The nfl is a different beast. They are choosing the elite guys and there is only 32 teams. Each year there is 2-3 super awesome WRs followed by 4-5 good ones. Even then guys like megaton are generational players. In college those guys are spread very few and far between. Teams need RBs more than WRs unless they luck out and get a Prich type.
And we only got Prich because of a youthful indiscretion. Dude was going to UCLA. Otherwise who was the last explosive WR we had?
NFL is also a different issue because even the worst QBs can throw the ball well (well except when Tebow was playing lol.) College you can have a dominant WR and not have anyone to get him the ball.
No offense to Cody but did Cody have the arm and downfield vision to make use of the skills of a guy like PRich. Cody loved the 3 yard out because that was his best throw. Scotty was a perfect fit for him.
I'd disagree with you to an extent. When I think USC, I'm not thinking about stellar RB play, their receivers have gotten more attention of late. Stanford as you say is built around a superlative offensive line, so it isn't necessarily a situation where their backs are great, but as someone posted above, a dominant line can make an average back look great. Oregon has definitely had some very good backs, but that offense seems to really go based on the threat of a running QB in addition to the RBs. Zona and UDub might be better examples of Pac 12 teams that have been successful with RB play, but I don't know that I would classify Zona and UDub as being in a tier above ASU and OSU. Can't say I would look at the Pac 12 as being a RB-driven league.
Rules of the NFL game favor WR and passing game. A stud college RB and competent OL can just demoralize the opposition and control a game.
USC has been about its WRs for a lot of years now.
UCLA had multiple WRs drafted this year.
Stanford was looking for answers last year until Ty Montgomery busted out and made their offense dangerous.
I don't know. I had always been a RB guy, but I think things are changing. College football has at least reached a balance and I think that WR has become a shade more impactful than RB.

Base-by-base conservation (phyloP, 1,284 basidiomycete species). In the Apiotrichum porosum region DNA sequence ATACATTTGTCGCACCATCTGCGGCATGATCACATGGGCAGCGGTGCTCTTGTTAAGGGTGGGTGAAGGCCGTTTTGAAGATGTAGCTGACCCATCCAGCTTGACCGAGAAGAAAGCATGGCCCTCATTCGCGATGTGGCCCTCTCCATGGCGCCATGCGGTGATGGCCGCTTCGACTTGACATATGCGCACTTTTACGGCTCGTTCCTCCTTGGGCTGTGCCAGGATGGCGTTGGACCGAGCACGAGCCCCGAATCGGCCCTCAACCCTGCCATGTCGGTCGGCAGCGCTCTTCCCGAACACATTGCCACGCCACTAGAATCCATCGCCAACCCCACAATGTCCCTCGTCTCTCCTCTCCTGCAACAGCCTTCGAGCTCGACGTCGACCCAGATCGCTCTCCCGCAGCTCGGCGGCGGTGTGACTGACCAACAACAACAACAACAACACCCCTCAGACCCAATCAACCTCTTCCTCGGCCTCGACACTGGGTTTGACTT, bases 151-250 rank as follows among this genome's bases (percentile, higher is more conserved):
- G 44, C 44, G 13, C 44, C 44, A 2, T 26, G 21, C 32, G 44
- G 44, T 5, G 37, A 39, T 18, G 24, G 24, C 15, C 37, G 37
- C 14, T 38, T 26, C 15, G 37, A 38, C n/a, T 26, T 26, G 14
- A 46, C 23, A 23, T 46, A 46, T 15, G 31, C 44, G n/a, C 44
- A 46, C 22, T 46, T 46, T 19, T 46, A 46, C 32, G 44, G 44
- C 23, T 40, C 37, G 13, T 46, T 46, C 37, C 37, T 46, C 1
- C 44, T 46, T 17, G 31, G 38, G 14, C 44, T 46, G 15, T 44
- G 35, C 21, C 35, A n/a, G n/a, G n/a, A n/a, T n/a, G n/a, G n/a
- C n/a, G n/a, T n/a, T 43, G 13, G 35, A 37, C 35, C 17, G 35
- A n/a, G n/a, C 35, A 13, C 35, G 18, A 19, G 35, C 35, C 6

Except the 3/4 that are in the NFL.
I get your point though. It's highly unlikely that this continues in the Bair Gayd offense.
How come people only assume the OL helps RBs and not the other way around?
If the OL is better at pass blocking, the stud WR stands to have a bigger impact. If the OL is better at run blocking, then the RB. But I'll side with RB as someone who can create opportunities with the ball. The WR needs the cooperation of others to get him the ball past the line of scrimmage.
A dynamic RB (or QB) will make an OL look better than it is. Only positions that bring those 5 positions with them.
During the Shanahan years, my favorite player was TD. However, post TD, there was RB Du Jour, and all of them looked very, very good. And I can barely remember any of them.
To me, the epitome was when we traded a successful Clinton Portis for Champ Bailey. Just plugged in another UFA at RB (or 2-3 of them) and kept pumping it out. A lot of people were upset until they saw that UFA after UFA that got plugged in at RB were just as productive.
Guys like Barry Sanders and Gale Sayers made O-Lines look good - granted. But for whatever reason, I don't see that happening much anymore if at all. It can be an edge, but not like a top WR can be.
Fair point, Holic. I think LSU, Stanford, and Wisconsin are examples of those systems at the college level.
My counterargument would be last year's Oregon State team. Good QB, great WR, but a losing conference record.
So the question comes down to having a talent who is transcendent vs. having talent that is good.
Stanford and Wisconsin are programs that have systems and offensive lines that can be productive with RBs who are good. I wonder how effective their backs would have been running behind our OL last season.
I think with a good OL and a great RB you can dominate in college football. The problem is that those great RBs are few and far between. Of course you can make the same argument about WRs but as long as you have a QB who can get him the ball all a WR has to beat is his coverage, not the entire defense like a RB does.
I think our RBs get way too much of a pass for our running game woes.
I think our running game has been pathetic for so long, that people have kind of gotten apathetic about it.
Can't argue with this statement.
Which backs have we had in the past few years who would have been regular contributors for most of our conference competitors.
Rodney Stewart did well but was more quick than fast. Powell is a good banger when he is healthy but has trouble staying on the field and lacks top end speed. Adkins has shown some flashes but hasn't exactly dominated.
Plenty of blame to go around though for the Buffs failures.
Why's that? I would think a case could be made for both - wider hash marks give more opportunity for an inside run (zone read type stuff). But wider give more opportunity to an outside play (I.e. a burner who can get to the corner or passes in the flat/screens).
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Which matchup do you like more: a RB against a DE/OLB in space or a WR against a CB in space?